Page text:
How does rising atmospheric CO2 affect marine organisms?

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Effects of Elevated CO2 on a Chesapeake Bay (USA) Wetland
Li, J.H., Erickson, J.E., Peresta, G. and Drake, B.G. 2010. Evapotranspiration and water use efficiency in a Chesapeake Bay wetland under carbon dioxide enrichment. Global Change Biology 16: 234-245.

The authors write that "wetlands evapotranspire more water than other ecosystems, including agricultural, forest and grassland ecosystems," but they say that "effects of elevated atmospheric carbon dioxide concentration on wetland evapotranspiration (ET) are largely unknown."

What was done
To help fill this data void, Li et al. present the results of what they describe as "twelve years of measurements of ET, net ecosystem CO2 exchange (NEE), and ecosystem water use efficiency (EWUE, i.e., NEE/ET) at 13:00-15:00 hours in July and August for a Scirpus olneyi (C3 sedge) community and a Spartina patens (C4 grass) community exposed to ambient and elevated (ambient + 340 ppm) CO2 in a Chesapeake Bay wetland."

What was learned
The four researchers report that "although a decrease in stomatal conductance at elevated CO2 in the S. olneyi community was counteracted by an increase in leaf area index (LAI) to some extent, ET was still reduced by 19% on average over 12 years," while "in the S. patens community, LAI was not affected by elevated CO2 and the reduction of ET was 34%." With respect to NEE, they found that it "was stimulated about 36% at elevated CO2 in the S. olneyi community but was not significantly affected by elevated CO2 in the S. patens community." And merging the ET and NEE responses of the two species, they determined that "EWUE was increased about 83% by elevated CO2 in both the S. olneyi and S. patens communities."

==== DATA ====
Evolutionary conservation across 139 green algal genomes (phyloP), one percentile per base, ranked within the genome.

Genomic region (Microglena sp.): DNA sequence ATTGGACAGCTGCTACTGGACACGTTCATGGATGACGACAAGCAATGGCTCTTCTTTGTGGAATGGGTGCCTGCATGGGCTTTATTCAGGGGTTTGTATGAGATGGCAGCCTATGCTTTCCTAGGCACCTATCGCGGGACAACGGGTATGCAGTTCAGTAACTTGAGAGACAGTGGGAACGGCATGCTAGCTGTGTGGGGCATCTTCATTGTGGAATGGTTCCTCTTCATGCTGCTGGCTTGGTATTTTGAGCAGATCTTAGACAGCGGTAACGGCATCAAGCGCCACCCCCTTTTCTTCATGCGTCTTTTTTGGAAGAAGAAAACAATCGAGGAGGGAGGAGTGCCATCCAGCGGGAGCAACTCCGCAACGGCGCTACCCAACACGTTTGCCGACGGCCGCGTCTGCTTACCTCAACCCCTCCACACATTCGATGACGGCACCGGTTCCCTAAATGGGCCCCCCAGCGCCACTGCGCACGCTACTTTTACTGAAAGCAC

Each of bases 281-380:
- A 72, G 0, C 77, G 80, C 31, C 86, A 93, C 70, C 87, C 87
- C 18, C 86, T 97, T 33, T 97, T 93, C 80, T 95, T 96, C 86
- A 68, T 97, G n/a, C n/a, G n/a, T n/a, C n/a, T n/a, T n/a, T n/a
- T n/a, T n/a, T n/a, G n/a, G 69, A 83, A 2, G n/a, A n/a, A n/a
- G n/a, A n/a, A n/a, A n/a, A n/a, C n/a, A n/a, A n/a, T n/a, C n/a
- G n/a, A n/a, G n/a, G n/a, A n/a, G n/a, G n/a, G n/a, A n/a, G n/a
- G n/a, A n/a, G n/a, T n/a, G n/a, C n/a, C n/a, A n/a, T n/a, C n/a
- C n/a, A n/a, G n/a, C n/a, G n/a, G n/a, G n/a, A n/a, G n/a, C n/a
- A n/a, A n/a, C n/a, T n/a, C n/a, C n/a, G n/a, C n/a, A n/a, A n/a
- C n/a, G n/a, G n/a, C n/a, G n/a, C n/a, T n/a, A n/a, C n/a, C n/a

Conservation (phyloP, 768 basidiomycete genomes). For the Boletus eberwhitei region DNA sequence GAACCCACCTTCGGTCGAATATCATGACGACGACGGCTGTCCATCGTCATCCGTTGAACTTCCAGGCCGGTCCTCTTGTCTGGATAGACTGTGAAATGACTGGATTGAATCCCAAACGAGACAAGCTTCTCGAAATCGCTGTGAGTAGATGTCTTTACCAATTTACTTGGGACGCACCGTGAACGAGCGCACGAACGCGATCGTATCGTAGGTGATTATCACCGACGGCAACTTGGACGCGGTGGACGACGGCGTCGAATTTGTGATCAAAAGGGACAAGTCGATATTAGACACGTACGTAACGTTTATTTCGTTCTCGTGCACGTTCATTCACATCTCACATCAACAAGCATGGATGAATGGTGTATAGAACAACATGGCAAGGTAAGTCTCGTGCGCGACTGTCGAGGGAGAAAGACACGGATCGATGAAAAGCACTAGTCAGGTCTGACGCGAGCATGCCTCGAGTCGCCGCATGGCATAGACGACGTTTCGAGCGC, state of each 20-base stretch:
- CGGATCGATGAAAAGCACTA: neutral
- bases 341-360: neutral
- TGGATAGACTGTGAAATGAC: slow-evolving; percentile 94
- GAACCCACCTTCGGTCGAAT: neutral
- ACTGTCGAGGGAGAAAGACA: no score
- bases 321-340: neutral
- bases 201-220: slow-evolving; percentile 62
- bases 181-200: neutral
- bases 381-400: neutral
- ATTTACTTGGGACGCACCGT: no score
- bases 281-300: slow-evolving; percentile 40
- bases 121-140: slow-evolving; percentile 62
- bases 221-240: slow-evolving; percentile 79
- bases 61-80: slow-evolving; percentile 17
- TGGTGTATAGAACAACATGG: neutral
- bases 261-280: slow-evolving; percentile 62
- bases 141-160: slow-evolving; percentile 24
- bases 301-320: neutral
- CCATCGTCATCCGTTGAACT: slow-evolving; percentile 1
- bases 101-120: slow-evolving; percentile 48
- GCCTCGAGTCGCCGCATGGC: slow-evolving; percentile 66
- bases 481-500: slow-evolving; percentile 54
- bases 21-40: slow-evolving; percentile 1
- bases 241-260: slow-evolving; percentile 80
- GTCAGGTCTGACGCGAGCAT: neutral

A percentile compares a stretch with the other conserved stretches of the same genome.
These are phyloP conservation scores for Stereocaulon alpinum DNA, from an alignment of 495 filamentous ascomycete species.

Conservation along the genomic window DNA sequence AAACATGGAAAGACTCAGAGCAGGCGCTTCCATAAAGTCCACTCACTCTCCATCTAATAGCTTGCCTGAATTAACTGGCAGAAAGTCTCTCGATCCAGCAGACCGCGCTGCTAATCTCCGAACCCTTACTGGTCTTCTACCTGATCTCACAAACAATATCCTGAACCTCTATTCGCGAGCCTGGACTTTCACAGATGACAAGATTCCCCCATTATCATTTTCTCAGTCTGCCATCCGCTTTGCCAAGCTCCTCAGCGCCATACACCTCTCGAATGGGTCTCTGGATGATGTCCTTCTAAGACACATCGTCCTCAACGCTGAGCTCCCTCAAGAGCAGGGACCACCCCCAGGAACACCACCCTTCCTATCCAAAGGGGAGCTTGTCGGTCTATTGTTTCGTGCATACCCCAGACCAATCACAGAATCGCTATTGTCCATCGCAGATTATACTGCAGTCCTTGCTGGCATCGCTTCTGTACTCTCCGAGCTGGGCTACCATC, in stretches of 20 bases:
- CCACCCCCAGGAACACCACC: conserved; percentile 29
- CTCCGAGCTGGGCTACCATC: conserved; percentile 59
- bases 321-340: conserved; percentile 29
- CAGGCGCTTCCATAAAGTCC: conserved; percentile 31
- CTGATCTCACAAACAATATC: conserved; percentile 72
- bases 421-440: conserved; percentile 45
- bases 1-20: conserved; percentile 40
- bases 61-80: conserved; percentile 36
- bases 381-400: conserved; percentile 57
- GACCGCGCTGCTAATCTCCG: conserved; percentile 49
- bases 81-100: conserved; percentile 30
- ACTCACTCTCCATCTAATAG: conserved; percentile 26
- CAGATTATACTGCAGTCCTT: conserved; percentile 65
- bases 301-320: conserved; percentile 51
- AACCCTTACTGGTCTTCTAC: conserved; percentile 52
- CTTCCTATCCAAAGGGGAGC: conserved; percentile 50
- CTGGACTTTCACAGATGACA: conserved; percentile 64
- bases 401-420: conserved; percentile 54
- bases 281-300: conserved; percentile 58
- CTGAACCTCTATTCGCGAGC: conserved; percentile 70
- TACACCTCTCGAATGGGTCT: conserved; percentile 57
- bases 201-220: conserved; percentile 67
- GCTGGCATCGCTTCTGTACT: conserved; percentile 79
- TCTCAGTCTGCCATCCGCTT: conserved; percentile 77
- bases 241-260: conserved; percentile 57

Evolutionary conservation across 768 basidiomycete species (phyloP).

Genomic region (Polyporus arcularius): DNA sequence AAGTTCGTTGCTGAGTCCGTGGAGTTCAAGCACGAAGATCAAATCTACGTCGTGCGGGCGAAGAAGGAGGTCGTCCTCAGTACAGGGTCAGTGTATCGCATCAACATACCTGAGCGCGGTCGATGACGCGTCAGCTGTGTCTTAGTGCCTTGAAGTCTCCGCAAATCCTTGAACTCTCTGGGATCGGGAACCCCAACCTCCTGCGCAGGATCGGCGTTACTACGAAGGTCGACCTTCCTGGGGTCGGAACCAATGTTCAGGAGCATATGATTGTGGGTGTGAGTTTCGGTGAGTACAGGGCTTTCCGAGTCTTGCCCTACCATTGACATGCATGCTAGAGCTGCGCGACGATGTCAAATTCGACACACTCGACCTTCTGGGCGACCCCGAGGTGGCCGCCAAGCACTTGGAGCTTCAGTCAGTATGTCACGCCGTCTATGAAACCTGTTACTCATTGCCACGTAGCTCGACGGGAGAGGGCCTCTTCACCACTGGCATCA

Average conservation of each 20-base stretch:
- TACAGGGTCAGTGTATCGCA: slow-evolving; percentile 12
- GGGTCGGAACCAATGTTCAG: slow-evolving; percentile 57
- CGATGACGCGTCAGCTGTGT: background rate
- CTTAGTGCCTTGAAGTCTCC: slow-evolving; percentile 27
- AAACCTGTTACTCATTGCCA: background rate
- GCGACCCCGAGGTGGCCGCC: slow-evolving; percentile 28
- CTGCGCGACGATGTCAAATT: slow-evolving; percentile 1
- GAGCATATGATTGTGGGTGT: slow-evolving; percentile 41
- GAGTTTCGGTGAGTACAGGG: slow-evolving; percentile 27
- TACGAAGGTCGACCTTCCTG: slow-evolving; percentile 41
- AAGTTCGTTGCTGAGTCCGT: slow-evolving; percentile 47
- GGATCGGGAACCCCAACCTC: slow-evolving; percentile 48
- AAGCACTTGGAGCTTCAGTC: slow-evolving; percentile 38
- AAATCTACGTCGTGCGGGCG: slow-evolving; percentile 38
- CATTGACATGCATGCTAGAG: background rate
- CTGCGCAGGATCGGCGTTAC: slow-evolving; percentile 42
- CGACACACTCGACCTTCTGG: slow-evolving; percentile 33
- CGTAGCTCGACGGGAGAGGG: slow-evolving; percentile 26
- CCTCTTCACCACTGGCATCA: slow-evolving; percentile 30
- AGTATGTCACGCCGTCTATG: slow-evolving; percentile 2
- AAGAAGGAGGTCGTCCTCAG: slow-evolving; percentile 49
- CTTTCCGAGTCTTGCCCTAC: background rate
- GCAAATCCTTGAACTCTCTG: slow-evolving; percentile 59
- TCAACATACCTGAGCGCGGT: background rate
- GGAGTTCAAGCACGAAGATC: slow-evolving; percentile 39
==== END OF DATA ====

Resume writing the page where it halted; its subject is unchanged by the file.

What it means
In light of their several findings, Li et al. conclude that rising concentrations of atmospheric CO2 "could have significant impacts on the hydrologic cycles of coastal wetlands," noting that "reduced ET could increase carbon uptake by mitigating the effects of drought on carbon uptake (Rasse et al., 2005)," and that it "could also facilitate ground water recharge to counteract salinity intrusion in coastal areas caused by rising sea levels from global warming," stating that salinity intrusion has been identified as "a serious problem in the United States" based on the work of Stevenson et al. (1988) and Day et al. (2000).

Day, J., Shaffer, G., Britsch, L., Reed, D., Hawes, S. and Cahoon, D. 2000. Pattern and processes of land loss in the Mississippi Delta: a spatial and temporal analysis of wetland habitat change. Estuaries 23: 425-438.

Rasse, D.P., Peresta, G., Saunders, C.J. and Drake, B.G. 2005. Seventeen-years of elevated CO2 exposure in a Chesapeake Bay Wetland: sustained but contrasting responses of plant growth and CO2 uptake. Global Change Biology 11: 369-377.

Stevenson, J., Kearney, M. and Pendleton, E. 1988. Sedimentation and erosion in a Chesapeake Bay brackish marsh system. Marine Geology 67: 213-235.

Reviewed 28 April 2010